7. A method as claimed in claim 1, wherein the said step of applying a first force comprises the step of biasing said first group of hinges to hinge in said first direction, and simultaneously biasing said second group of hinges to hinge in said second direction.
8. A method as claimed in claim 1, and further including the step of proofing said folding of said sheet material to assure uniformity of said folding.
9. A method for the tessellation folding of sheet material wherein said sheet material is placed in contact with a first pallet having a plurality of flat rigid segments connected by hinges, said first pallet including a plurality of non-parallel hinges, and said first pallet is caused to fold along said hinges including said nonparallel hinges, said method comprising the steps of placing said first pallet in its fully extended condition, attaching to said first pallet a second pallet having a related pattern, said second pallet being partially folded so that all hinges of said second pallet are aligned with all hinges of said first pallet, exerting forces on said second pallet to continue folding said second pallet, and thereby exerting cognitive forces on said first pallet for folding said first pallet and said sheet material.
10. A method as claimed in claim 9, and further including the step of biasing at least some of the hinges of said first pallet for assisting in the desired folding of said first pallet.
11. A method as claimed in claim 9, and further including the step of placing said sheet material against a surface for limiting the direction of folding of said first pallet.
12. A method as claimed in claim 9, and further including the step of temporarily fixing the hinges of said first pallet to said sheet material to assure folding of said sheet material.

This application is a continuation-in-part of the copending application of the same inventor, entitled "Method and Apparatus for Folding Sheet Material with Tessellated Pattern", filed on Nov. 1, 1994, and having application Ser. No. 08/332,889, now abandoned.


1. Field of the Invention

This invention relates generally to the multiple tessellation folding of sheet materials, and is more particularly concerned with the methodology of and apparatus for folding these patterns in a one step continuous operation.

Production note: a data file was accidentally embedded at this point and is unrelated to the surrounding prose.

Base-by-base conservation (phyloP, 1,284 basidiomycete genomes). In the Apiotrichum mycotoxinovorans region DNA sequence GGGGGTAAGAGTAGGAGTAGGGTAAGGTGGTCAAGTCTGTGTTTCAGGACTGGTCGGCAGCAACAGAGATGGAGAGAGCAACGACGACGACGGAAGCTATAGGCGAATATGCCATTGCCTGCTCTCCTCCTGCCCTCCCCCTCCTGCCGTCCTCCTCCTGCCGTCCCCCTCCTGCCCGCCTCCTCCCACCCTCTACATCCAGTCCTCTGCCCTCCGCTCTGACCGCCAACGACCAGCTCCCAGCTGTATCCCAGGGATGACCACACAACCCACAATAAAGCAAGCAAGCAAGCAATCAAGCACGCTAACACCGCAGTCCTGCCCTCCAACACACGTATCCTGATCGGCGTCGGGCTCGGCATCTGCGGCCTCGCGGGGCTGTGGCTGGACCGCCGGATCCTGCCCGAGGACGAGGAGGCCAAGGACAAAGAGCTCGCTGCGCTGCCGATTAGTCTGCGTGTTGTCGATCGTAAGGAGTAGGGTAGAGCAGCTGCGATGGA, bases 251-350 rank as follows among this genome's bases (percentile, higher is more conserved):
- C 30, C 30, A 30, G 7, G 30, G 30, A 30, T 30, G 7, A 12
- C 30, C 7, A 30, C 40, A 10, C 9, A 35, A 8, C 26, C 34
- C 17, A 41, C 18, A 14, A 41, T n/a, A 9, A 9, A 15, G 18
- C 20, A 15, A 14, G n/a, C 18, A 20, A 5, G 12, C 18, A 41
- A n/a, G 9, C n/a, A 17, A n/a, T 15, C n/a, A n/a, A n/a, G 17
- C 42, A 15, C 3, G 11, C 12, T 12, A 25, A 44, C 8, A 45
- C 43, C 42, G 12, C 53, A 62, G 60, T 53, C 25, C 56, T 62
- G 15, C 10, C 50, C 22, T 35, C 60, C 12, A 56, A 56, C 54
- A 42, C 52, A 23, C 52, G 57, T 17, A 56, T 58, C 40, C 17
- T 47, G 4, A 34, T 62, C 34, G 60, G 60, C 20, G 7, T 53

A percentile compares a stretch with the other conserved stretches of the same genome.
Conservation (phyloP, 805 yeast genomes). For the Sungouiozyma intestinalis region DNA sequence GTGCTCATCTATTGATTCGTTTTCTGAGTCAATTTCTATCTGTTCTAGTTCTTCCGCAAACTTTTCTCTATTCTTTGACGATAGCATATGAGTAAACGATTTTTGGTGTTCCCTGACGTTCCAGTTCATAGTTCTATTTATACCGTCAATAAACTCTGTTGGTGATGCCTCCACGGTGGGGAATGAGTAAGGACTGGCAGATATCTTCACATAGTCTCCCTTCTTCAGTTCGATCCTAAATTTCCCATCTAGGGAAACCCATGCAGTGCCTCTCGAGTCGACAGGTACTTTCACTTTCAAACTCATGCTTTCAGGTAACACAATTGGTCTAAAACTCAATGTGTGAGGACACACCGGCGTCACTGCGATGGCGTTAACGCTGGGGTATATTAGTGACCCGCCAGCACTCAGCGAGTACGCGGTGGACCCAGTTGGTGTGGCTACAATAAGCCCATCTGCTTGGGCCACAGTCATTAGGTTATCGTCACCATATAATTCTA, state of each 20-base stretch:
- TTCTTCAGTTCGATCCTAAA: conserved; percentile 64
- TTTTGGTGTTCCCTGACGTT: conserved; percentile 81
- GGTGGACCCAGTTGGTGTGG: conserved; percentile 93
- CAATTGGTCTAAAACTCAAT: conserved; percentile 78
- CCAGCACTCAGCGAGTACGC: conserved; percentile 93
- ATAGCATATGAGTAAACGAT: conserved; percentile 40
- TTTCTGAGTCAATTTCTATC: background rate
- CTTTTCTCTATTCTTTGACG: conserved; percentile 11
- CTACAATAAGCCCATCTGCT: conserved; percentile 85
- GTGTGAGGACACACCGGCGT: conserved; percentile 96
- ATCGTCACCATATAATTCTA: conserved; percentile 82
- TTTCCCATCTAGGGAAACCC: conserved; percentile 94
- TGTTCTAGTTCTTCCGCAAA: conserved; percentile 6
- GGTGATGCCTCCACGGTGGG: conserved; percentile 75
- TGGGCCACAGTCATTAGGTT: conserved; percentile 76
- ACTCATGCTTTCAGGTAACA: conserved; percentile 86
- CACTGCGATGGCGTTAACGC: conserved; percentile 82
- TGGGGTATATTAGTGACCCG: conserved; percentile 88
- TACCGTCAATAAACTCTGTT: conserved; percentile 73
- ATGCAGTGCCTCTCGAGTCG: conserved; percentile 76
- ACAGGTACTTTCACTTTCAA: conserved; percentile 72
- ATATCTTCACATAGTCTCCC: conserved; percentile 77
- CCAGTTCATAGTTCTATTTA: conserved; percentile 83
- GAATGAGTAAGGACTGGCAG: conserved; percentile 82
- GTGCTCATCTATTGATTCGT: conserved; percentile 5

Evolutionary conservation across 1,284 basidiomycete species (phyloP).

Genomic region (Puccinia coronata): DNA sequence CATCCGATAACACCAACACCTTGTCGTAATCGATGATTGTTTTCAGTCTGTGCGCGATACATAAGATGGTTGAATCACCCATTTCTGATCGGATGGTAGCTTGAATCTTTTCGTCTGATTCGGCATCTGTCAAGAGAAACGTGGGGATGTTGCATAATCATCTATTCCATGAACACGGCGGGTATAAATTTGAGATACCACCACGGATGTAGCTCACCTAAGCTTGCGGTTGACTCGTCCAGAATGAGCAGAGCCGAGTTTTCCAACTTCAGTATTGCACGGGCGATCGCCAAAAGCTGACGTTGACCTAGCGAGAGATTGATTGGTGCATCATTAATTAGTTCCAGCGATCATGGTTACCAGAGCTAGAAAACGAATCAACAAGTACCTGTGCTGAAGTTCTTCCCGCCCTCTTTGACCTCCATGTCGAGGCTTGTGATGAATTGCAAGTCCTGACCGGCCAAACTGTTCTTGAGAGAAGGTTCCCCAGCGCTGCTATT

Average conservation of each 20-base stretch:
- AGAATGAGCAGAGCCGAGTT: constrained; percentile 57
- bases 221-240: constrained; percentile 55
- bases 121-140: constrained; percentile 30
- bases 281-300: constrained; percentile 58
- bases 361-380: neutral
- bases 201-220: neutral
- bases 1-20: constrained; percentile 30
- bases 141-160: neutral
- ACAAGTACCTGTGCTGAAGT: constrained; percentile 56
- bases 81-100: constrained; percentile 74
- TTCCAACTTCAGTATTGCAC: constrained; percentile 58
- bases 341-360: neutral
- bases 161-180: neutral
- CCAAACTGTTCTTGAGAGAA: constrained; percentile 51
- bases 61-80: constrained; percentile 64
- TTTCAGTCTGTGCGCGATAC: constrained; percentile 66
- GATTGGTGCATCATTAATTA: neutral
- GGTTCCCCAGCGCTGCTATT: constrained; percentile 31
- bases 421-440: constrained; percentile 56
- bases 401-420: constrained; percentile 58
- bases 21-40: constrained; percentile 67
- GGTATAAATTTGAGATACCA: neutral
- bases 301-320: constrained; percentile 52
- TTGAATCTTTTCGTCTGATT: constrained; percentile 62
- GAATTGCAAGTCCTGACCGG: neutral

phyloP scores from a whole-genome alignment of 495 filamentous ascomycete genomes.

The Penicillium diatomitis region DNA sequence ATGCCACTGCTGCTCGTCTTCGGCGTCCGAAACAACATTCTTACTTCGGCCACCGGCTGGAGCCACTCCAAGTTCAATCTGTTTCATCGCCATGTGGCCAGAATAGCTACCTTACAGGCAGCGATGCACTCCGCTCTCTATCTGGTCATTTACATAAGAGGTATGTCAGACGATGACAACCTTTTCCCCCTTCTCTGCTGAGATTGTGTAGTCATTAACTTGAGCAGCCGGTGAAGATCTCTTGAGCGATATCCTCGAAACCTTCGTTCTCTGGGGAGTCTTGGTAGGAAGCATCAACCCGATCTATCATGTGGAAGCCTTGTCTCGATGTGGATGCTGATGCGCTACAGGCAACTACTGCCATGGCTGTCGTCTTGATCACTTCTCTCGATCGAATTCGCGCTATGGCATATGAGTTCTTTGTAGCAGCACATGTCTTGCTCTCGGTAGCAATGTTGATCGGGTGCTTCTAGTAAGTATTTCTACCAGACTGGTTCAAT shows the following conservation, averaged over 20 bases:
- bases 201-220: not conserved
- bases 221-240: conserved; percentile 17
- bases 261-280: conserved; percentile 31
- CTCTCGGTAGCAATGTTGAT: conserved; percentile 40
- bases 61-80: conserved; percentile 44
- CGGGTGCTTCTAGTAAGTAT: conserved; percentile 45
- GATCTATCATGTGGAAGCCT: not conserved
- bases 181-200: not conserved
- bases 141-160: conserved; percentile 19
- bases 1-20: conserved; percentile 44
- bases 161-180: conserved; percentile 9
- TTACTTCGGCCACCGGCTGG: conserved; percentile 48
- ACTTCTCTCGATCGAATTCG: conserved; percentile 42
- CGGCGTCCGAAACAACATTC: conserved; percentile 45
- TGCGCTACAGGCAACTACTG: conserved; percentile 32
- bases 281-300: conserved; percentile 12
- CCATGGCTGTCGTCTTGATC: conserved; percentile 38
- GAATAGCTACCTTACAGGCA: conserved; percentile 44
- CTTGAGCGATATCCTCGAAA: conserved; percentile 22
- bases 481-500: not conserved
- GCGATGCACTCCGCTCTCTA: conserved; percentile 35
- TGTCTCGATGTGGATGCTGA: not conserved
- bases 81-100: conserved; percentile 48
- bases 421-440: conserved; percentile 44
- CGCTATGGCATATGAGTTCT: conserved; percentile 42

2. Discussion of the Prior Art

Sheet materials can be tessellation folded in an infinite variety of patterns, and the patterns can be arranged into different classes of patterns. The patterns are best viewed by class, although particular patterns are hybrids, as they involve a combination of classes.

Plaiting is the simplest and best known class of tessellation folding pattern. Most often it is based on a single system of equally spaced parallel folding lines, but more complex plaiting patterns are formed by varying the spacings and/or the inclinations between the folding lines. In general, therefore, plaiting can be defined as a tessellation folding pattern based on a single system of more or less parallel, but continuously straight, folding lines.

Traditionally, craft plaiting is done by placing the sheet material to be folded conjugatively between two master sheets of stiff paper (or like material) which have been previously folded in the plaiting pattern wanted, and have subsequently been opened out. The folds in such master sheets generally retain some weak folding bias which prevents the sheets from being truly flattened out and assists in refolding for several repeat foldings before the folding bias disappears. The sandwich (the two master sheets with the sheet material between them) is manually folded to complete collapse in order to set the folds. Heat may be applied during pressing to heat-set the folds when plaiting certain fabrics.